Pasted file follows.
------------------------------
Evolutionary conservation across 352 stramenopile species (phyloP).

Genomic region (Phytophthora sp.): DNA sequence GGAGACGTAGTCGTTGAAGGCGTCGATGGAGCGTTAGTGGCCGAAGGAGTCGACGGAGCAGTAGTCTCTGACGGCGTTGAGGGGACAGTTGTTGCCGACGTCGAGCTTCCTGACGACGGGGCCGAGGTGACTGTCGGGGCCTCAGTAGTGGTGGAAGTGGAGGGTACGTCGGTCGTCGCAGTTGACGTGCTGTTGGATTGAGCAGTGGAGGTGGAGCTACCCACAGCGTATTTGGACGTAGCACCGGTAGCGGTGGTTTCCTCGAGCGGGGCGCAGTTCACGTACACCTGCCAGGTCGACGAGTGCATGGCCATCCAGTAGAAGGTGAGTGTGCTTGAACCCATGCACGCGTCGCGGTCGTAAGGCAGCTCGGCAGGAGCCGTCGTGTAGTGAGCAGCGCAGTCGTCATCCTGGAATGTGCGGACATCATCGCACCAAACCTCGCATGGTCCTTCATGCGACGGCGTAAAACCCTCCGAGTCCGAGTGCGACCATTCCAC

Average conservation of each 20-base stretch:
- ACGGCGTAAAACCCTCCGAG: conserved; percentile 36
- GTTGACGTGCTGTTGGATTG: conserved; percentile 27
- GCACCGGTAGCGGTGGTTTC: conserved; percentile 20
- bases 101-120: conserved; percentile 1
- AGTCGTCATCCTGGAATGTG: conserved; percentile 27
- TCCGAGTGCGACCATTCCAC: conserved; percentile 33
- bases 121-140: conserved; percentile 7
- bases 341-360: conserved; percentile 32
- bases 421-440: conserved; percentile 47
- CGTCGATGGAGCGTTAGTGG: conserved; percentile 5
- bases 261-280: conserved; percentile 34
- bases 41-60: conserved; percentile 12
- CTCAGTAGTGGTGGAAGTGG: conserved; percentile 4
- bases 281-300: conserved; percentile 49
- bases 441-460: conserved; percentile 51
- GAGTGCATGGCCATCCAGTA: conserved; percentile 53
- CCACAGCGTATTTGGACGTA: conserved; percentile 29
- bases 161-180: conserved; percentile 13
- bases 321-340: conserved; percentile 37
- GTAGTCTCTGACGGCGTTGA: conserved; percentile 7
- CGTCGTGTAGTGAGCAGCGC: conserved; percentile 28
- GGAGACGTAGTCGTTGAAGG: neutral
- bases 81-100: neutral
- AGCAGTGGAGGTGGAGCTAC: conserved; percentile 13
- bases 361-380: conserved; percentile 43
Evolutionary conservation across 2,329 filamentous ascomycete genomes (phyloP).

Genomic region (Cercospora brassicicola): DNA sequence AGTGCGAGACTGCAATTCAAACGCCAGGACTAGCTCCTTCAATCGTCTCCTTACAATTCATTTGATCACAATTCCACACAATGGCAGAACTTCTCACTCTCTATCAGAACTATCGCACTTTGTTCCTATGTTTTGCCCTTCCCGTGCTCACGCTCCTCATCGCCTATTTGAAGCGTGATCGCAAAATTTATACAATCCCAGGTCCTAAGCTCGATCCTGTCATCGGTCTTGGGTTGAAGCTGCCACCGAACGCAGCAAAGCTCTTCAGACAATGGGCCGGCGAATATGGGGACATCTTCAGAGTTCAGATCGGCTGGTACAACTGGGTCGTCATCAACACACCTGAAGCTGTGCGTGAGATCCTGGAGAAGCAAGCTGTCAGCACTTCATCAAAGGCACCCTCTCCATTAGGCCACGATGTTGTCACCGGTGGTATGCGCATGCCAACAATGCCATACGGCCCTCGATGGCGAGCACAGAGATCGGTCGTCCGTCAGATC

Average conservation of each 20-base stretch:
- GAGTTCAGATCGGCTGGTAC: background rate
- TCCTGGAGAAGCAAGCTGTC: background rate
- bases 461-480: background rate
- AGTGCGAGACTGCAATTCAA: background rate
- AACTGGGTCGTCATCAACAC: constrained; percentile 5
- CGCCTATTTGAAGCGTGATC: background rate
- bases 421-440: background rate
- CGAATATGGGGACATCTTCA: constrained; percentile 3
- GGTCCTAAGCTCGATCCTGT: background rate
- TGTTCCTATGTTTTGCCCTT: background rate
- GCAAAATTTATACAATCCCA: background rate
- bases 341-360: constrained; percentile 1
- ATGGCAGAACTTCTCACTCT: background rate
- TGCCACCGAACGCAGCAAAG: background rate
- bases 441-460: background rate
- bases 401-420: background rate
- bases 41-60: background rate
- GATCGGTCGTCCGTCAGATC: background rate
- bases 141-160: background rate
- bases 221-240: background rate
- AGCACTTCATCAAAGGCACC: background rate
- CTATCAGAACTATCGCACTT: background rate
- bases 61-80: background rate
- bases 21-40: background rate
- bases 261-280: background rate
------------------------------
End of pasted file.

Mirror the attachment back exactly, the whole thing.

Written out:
Evolutionary conservation across 352 stramenopile species (phyloP).

Genomic region (Phytophthora sp.): DNA sequence GGAGACGTAGTCGTTGAAGGCGTCGATGGAGCGTTAGTGGCCGAAGGAGTCGACGGAGCAGTAGTCTCTGACGGCGTTGAGGGGACAGTTGTTGCCGACGTCGAGCTTCCTGACGACGGGGCCGAGGTGACTGTCGGGGCCTCAGTAGTGGTGGAAGTGGAGGGTACGTCGGTCGTCGCAGTTGACGTGCTGTTGGATTGAGCAGTGGAGGTGGAGCTACCCACAGCGTATTTGGACGTAGCACCGGTAGCGGTGGTTTCCTCGAGCGGGGCGCAGTTCACGTACACCTGCCAGGTCGACGAGTGCATGGCCATCCAGTAGAAGGTGAGTGTGCTTGAACCCATGCACGCGTCGCGGTCGTAAGGCAGCTCGGCAGGAGCCGTCGTGTAGTGAGCAGCGCAGTCGTCATCCTGGAATGTGCGGACATCATCGCACCAAACCTCGCATGGTCCTTCATGCGACGGCGTAAAACCCTCCGAGTCCGAGTGCGACCATTCCAC

Average conservation of each 20-base stretch:
- ACGGCGTAAAACCCTCCGAG: conserved; percentile 36
- GTTGACGTGCTGTTGGATTG: conserved; percentile 27
- GCACCGGTAGCGGTGGTTTC: conserved; percentile 20
- bases 101-120: conserved; percentile 1
- AGTCGTCATCCTGGAATGTG: conserved; percentile 27
- TCCGAGTGCGACCATTCCAC: conserved; percentile 33
- bases 121-140: conserved; percentile 7
- bases 341-360: conserved; percentile 32
- bases 421-440: conserved; percentile 47
- CGTCGATGGAGCGTTAGTGG: conserved; percentile 5
- bases 261-280: conserved; percentile 34
- bases 41-60: conserved; percentile 12
- CTCAGTAGTGGTGGAAGTGG: conserved; percentile 4
- bases 281-300: conserved; percentile 49
- bases 441-460: conserved; percentile 51
- GAGTGCATGGCCATCCAGTA: conserved; percentile 53
- CCACAGCGTATTTGGACGTA: conserved; percentile 29
- bases 161-180: conserved; percentile 13
- bases 321-340: conserved; percentile 37
- GTAGTCTCTGACGGCGTTGA: conserved; percentile 7
- CGTCGTGTAGTGAGCAGCGC: conserved; percentile 28
- GGAGACGTAGTCGTTGAAGG: neutral
- bases 81-100: neutral
- AGCAGTGGAGGTGGAGCTAC: conserved; percentile 13
- bases 361-380: conserved; percentile 43
Evolutionary conservation across 2,329 filamentous ascomycete genomes (phyloP).

Genomic region (Cercospora brassicicola): DNA sequence AGTGCGAGACTGCAATTCAAACGCCAGGACTAGCTCCTTCAATCGTCTCCTTACAATTCATTTGATCACAATTCCACACAATGGCAGAACTTCTCACTCTCTATCAGAACTATCGCACTTTGTTCCTATGTTTTGCCCTTCCCGTGCTCACGCTCCTCATCGCCTATTTGAAGCGTGATCGCAAAATTTATACAATCCCAGGTCCTAAGCTCGATCCTGTCATCGGTCTTGGGTTGAAGCTGCCACCGAACGCAGCAAAGCTCTTCAGACAATGGGCCGGCGAATATGGGGACATCTTCAGAGTTCAGATCGGCTGGTACAACTGGGTCGTCATCAACACACCTGAAGCTGTGCGTGAGATCCTGGAGAAGCAAGCTGTCAGCACTTCATCAAAGGCACCCTCTCCATTAGGCCACGATGTTGTCACCGGTGGTATGCGCATGCCAACAATGCCATACGGCCCTCGATGGCGAGCACAGAGATCGGTCGTCCGTCAGATC

Average conservation of each 20-base stretch:
- GAGTTCAGATCGGCTGGTAC: background rate
- TCCTGGAGAAGCAAGCTGTC: background rate
- bases 461-480: background rate
- AGTGCGAGACTGCAATTCAA: background rate
- AACTGGGTCGTCATCAACAC: constrained; percentile 5
- CGCCTATTTGAAGCGTGATC: background rate
- bases 421-440: background rate
- CGAATATGGGGACATCTTCA: constrained; percentile 3
- GGTCCTAAGCTCGATCCTGT: background rate
- TGTTCCTATGTTTTGCCCTT: background rate
- GCAAAATTTATACAATCCCA: background rate
- bases 341-360: constrained; percentile 1
- ATGGCAGAACTTCTCACTCT: background rate
- TGCCACCGAACGCAGCAAAG: background rate
- bases 441-460: background rate
- bases 401-420: background rate
- bases 41-60: background rate
- GATCGGTCGTCCGTCAGATC: background rate
- bases 141-160: background rate
- bases 221-240: background rate
- AGCACTTCATCAAAGGCACC: background rate
- CTATCAGAACTATCGCACTT: background rate
- bases 61-80: background rate
- bases 21-40: background rate
- bases 261-280: background rate